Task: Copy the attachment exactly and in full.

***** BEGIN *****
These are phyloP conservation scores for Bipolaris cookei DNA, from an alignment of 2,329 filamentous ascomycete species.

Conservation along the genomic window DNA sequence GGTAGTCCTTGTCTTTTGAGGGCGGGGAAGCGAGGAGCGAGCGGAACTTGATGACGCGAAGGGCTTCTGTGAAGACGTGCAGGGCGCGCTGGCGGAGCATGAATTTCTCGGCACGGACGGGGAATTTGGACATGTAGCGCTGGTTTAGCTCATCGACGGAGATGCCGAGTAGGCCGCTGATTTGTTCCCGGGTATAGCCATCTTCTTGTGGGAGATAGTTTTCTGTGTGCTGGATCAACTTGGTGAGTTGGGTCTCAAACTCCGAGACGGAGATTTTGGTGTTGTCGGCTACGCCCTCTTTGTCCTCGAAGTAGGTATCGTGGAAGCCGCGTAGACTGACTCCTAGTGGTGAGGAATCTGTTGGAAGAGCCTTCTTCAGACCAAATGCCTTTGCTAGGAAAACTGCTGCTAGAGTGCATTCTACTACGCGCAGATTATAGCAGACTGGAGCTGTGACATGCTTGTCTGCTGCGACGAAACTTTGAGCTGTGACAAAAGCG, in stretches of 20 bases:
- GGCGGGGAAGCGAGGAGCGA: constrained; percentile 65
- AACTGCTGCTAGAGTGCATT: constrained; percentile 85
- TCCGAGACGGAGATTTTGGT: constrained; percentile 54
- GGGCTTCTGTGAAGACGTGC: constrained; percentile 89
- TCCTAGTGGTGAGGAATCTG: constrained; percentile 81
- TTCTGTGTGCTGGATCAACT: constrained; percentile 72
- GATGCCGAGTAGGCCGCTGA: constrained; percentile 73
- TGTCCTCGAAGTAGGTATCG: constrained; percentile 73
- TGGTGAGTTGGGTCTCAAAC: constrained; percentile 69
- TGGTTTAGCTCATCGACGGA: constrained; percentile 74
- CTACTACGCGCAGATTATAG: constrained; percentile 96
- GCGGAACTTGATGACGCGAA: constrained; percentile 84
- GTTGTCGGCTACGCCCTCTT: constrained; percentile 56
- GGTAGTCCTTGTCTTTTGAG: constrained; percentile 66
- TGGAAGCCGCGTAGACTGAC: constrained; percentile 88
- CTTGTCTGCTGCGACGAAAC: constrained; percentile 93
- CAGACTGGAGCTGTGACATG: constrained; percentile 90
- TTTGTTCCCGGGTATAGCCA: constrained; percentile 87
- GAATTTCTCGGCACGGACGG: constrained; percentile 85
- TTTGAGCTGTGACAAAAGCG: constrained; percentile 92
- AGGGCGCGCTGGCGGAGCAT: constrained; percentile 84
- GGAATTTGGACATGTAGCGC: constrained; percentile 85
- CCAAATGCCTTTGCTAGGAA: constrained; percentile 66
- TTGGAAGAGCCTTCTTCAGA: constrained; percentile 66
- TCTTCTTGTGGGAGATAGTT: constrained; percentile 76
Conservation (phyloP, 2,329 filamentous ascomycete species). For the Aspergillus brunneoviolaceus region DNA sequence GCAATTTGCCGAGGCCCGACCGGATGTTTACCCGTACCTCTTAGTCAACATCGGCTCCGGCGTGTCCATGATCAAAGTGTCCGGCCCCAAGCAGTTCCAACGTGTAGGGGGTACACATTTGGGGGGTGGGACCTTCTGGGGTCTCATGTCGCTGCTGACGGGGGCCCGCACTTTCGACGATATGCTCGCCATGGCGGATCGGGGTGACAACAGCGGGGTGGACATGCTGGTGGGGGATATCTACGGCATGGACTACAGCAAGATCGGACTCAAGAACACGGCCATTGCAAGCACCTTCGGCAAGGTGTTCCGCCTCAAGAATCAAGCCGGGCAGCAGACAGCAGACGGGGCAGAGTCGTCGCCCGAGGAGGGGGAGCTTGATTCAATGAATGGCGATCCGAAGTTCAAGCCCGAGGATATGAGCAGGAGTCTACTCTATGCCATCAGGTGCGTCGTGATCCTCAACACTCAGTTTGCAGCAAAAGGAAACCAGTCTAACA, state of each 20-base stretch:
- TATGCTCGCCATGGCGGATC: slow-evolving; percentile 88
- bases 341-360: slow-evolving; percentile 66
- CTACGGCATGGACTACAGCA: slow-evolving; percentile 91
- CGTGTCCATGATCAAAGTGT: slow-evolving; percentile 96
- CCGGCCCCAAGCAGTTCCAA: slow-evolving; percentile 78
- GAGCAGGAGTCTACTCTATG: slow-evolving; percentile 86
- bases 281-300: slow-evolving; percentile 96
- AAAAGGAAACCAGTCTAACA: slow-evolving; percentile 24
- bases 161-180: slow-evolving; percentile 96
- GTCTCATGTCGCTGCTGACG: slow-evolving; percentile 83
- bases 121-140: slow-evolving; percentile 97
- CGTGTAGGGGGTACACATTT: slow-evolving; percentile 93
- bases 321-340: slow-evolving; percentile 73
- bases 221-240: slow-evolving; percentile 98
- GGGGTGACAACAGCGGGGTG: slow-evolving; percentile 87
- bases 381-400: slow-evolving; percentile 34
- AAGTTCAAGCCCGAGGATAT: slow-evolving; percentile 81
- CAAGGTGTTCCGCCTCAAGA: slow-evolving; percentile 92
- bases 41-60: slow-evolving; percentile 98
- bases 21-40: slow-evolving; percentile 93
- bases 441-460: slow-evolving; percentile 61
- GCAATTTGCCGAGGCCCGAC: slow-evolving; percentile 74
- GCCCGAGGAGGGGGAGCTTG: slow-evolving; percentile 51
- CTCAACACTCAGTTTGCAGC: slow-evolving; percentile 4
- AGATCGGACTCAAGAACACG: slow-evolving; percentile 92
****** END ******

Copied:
These are phyloP conservation scores for Bipolaris cookei DNA, from an alignment of 2,329 filamentous ascomycete species.

Conservation along the genomic window DNA sequence GGTAGTCCTTGTCTTTTGAGGGCGGGGAAGCGAGGAGCGAGCGGAACTTGATGACGCGAAGGGCTTCTGTGAAGACGTGCAGGGCGCGCTGGCGGAGCATGAATTTCTCGGCACGGACGGGGAATTTGGACATGTAGCGCTGGTTTAGCTCATCGACGGAGATGCCGAGTAGGCCGCTGATTTGTTCCCGGGTATAGCCATCTTCTTGTGGGAGATAGTTTTCTGTGTGCTGGATCAACTTGGTGAGTTGGGTCTCAAACTCCGAGACGGAGATTTTGGTGTTGTCGGCTACGCCCTCTTTGTCCTCGAAGTAGGTATCGTGGAAGCCGCGTAGACTGACTCCTAGTGGTGAGGAATCTGTTGGAAGAGCCTTCTTCAGACCAAATGCCTTTGCTAGGAAAACTGCTGCTAGAGTGCATTCTACTACGCGCAGATTATAGCAGACTGGAGCTGTGACATGCTTGTCTGCTGCGACGAAACTTTGAGCTGTGACAAAAGCG, in stretches of 20 bases:
- GGCGGGGAAGCGAGGAGCGA: constrained; percentile 65
- AACTGCTGCTAGAGTGCATT: constrained; percentile 85
- TCCGAGACGGAGATTTTGGT: constrained; percentile 54
- GGGCTTCTGTGAAGACGTGC: constrained; percentile 89
- TCCTAGTGGTGAGGAATCTG: constrained; percentile 81
- TTCTGTGTGCTGGATCAACT: constrained; percentile 72
- GATGCCGAGTAGGCCGCTGA: constrained; percentile 73
- TGTCCTCGAAGTAGGTATCG: constrained; percentile 73
- TGGTGAGTTGGGTCTCAAAC: constrained; percentile 69
- TGGTTTAGCTCATCGACGGA: constrained; percentile 74
- CTACTACGCGCAGATTATAG: constrained; percentile 96
- GCGGAACTTGATGACGCGAA: constrained; percentile 84
- GTTGTCGGCTACGCCCTCTT: constrained; percentile 56
- GGTAGTCCTTGTCTTTTGAG: constrained; percentile 66
- TGGAAGCCGCGTAGACTGAC: constrained; percentile 88
- CTTGTCTGCTGCGACGAAAC: constrained; percentile 93
- CAGACTGGAGCTGTGACATG: constrained; percentile 90
- TTTGTTCCCGGGTATAGCCA: constrained; percentile 87
- GAATTTCTCGGCACGGACGG: constrained; percentile 85
- TTTGAGCTGTGACAAAAGCG: constrained; percentile 92
- AGGGCGCGCTGGCGGAGCAT: constrained; percentile 84
- GGAATTTGGACATGTAGCGC: constrained; percentile 85
- CCAAATGCCTTTGCTAGGAA: constrained; percentile 66
- TTGGAAGAGCCTTCTTCAGA: constrained; percentile 66
- TCTTCTTGTGGGAGATAGTT: constrained; percentile 76
Conservation (phyloP, 2,329 filamentous ascomycete species). For the Aspergillus brunneoviolaceus region DNA sequence GCAATTTGCCGAGGCCCGACCGGATGTTTACCCGTACCTCTTAGTCAACATCGGCTCCGGCGTGTCCATGATCAAAGTGTCCGGCCCCAAGCAGTTCCAACGTGTAGGGGGTACACATTTGGGGGGTGGGACCTTCTGGGGTCTCATGTCGCTGCTGACGGGGGCCCGCACTTTCGACGATATGCTCGCCATGGCGGATCGGGGTGACAACAGCGGGGTGGACATGCTGGTGGGGGATATCTACGGCATGGACTACAGCAAGATCGGACTCAAGAACACGGCCATTGCAAGCACCTTCGGCAAGGTGTTCCGCCTCAAGAATCAAGCCGGGCAGCAGACAGCAGACGGGGCAGAGTCGTCGCCCGAGGAGGGGGAGCTTGATTCAATGAATGGCGATCCGAAGTTCAAGCCCGAGGATATGAGCAGGAGTCTACTCTATGCCATCAGGTGCGTCGTGATCCTCAACACTCAGTTTGCAGCAAAAGGAAACCAGTCTAACA, state of each 20-base stretch:
- TATGCTCGCCATGGCGGATC: slow-evolving; percentile 88
- bases 341-360: slow-evolving; percentile 66
- CTACGGCATGGACTACAGCA: slow-evolving; percentile 91
- CGTGTCCATGATCAAAGTGT: slow-evolving; percentile 96
- CCGGCCCCAAGCAGTTCCAA: slow-evolving; percentile 78
- GAGCAGGAGTCTACTCTATG: slow-evolving; percentile 86
- bases 281-300: slow-evolving; percentile 96
- AAAAGGAAACCAGTCTAACA: slow-evolving; percentile 24
- bases 161-180: slow-evolving; percentile 96
- GTCTCATGTCGCTGCTGACG: slow-evolving; percentile 83
- bases 121-140: slow-evolving; percentile 97
- CGTGTAGGGGGTACACATTT: slow-evolving; percentile 93
- bases 321-340: slow-evolving; percentile 73
- bases 221-240: slow-evolving; percentile 98
- GGGGTGACAACAGCGGGGTG: slow-evolving; percentile 87
- bases 381-400: slow-evolving; percentile 34
- AAGTTCAAGCCCGAGGATAT: slow-evolving; percentile 81
- CAAGGTGTTCCGCCTCAAGA: slow-evolving; percentile 92
- bases 41-60: slow-evolving; percentile 98
- bases 21-40: slow-evolving; percentile 93
- bases 441-460: slow-evolving; percentile 61
- GCAATTTGCCGAGGCCCGAC: slow-evolving; percentile 74
- GCCCGAGGAGGGGGAGCTTG: slow-evolving; percentile 51
- CTCAACACTCAGTTTGCAGC: slow-evolving; percentile 4
- AGATCGGACTCAAGAACACG: slow-evolving; percentile 92